III. To Be: Exhibit positive values; demonstrate sound judgment, integrity, responsibility, and model ethical behavior (as one teaches in a diverse classroom); show an ability to communicate respect, acceptance, and cooperation in the effective engagement of others; become critical consumers and evaluators of culturally relevant teaching material.

COURSE OBJECTIVES: Tied to the Department of Teacher Education’s Conceptual Framework.

The principal goals of the course are to provide those enrolled with experiences designed to enable them to:  

     1. To know, understand and value how cultures vary in mores, expectations, traditions, and values.

     2. To be aware that mistakes in understanding and knowledge about a child’s culture can result in unfortunate

circumstances that may be avoided when the teacher is sensitive to such possibilities.

     3. To practice learning on a deep level about another culture and to transfer that practice to finding out about the

cultures of students on a level that allows the teacher to connect with and reach a student whom might possibly be alienated

     4. To practice developing a wide variety of instructional adaptations to meet the needs of diverse classrooms and

schools.

     5. To be a reflective, collaborative, and responsive decision-maker, facilitator, and role model within the classroom,

school, and community concerning culturally responsive pedagogy.

     6. To recognize and understand one’s personal cultural positioning and the resultant impact on instructional preferences and student expectations

 

http://www.tolerance.org/activity/being-culturally-responsive 

 

WIKI Table of Contents:

(Click on an active link below to move to the various pages of the wiki)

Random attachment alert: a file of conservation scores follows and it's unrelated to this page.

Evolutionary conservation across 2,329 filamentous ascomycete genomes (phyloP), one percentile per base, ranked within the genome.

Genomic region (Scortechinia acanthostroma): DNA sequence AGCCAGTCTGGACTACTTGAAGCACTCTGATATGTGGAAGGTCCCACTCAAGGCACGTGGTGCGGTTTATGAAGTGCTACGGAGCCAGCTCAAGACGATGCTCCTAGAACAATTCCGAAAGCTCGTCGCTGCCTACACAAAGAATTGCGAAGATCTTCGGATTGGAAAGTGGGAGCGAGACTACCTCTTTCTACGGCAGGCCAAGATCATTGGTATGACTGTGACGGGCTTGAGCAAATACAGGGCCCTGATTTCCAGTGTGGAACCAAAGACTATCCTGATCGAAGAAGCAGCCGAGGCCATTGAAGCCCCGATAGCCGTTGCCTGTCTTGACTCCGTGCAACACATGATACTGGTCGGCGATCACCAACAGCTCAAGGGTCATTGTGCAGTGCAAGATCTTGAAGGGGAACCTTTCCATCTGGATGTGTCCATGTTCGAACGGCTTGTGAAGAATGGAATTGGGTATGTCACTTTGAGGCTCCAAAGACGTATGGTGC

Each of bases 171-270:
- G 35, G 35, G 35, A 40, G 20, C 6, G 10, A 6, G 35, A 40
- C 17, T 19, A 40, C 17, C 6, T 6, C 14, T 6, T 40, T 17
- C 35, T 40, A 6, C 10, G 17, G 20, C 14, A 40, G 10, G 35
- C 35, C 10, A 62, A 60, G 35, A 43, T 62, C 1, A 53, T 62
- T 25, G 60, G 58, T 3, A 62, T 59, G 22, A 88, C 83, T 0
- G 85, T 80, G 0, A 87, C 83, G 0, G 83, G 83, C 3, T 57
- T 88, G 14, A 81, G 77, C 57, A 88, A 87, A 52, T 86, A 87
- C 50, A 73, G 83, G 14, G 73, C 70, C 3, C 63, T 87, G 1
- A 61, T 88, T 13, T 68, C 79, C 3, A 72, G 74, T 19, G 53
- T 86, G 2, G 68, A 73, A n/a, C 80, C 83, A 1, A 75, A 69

ACADEMIC EQUITY-ACCESS and CHOICE

ADVOCACY-BOOK STUDY LIST 

ADVOCACY BOOK STUDY and PROJECTS (Required "Target" Page in Your Wiki

ART and SYMBOLISM 

ASSIGNMENTS

CULTURAL IMMERSION PROJECT (Required "Target" Page in Your Wiki)

DIFFERENTIATION 

EDUC625 TEAM POSTER (Required "Target" Page in Your Wiki)

ENVIRONMENTAL JUSTICE

EXCEPTIONALITIES 

FAMILIES-WHERE DO THEY FIT (Required "Target" Page in Your Wiki)

FOOD 

GENDER 

IDENTITY-LABELING 

IN THE NEWS-RHETORIC OF HOPE and HATE (Required "Target" Page in Your Wiki)

JAMES BANKS-MULTICULTURALISM

LANGUAGE - COMMUNICATION (Required "Target" Page in Your Wiki)

LESSON PLAN (Required "Target" Page in Your Wiki)

MOVING TOWARD UTOPIA

MULTIPLE INTELLIGENCES 

MUSIC 

ON THE SCREEN- CHARACTERS UNITE

ON THE SCREEN-Segregation, Desegregation, Resegregation

ON THE SCREEN - Black in America

ON THE SCREEN - Bridging the Divide

ORAL HISTORY (Required "Target" Page in Your Wiki)

PISA

RELIGION 

SEXUAL ORIENTATION

SOCIO-ECONOMICS 

SYLLABUS

TECHNOLOGY

TECHNOLOGY: CROSS-CURRICULAR

THE FLAT WORLD and EDUCATION  (Course Text: Linda Darling-Hammond - Book Chapter is a Required "Target" Page in your Wiki)

THE FLAT WORLD - CHAPTER 1

THE FLAT WORLD - CHAPTER 2

THE FLAT WORLD - CHAPTER 3

THE FLAT WORLD - CHAPTER 4

THE FLAT WORLD - CHAPTER 5

THE FLAT WORLD - CHAPTER 6

THE FLAT WORLD - CHAPTER 7

THE FLAT WORLD - CHAPTER 8

THE FLAT WORLD - CHAPTER 9

THE WORLD is FLAT  (Video:Thomas L. Friedman)

WEBQUEST

WEEK to WEEK

WHERE ARE WE FROM-WHO HAVE WE BECOME (Required "Target" Page in Your Wiki)  I AM FROM POEMS

 

TECH TIPS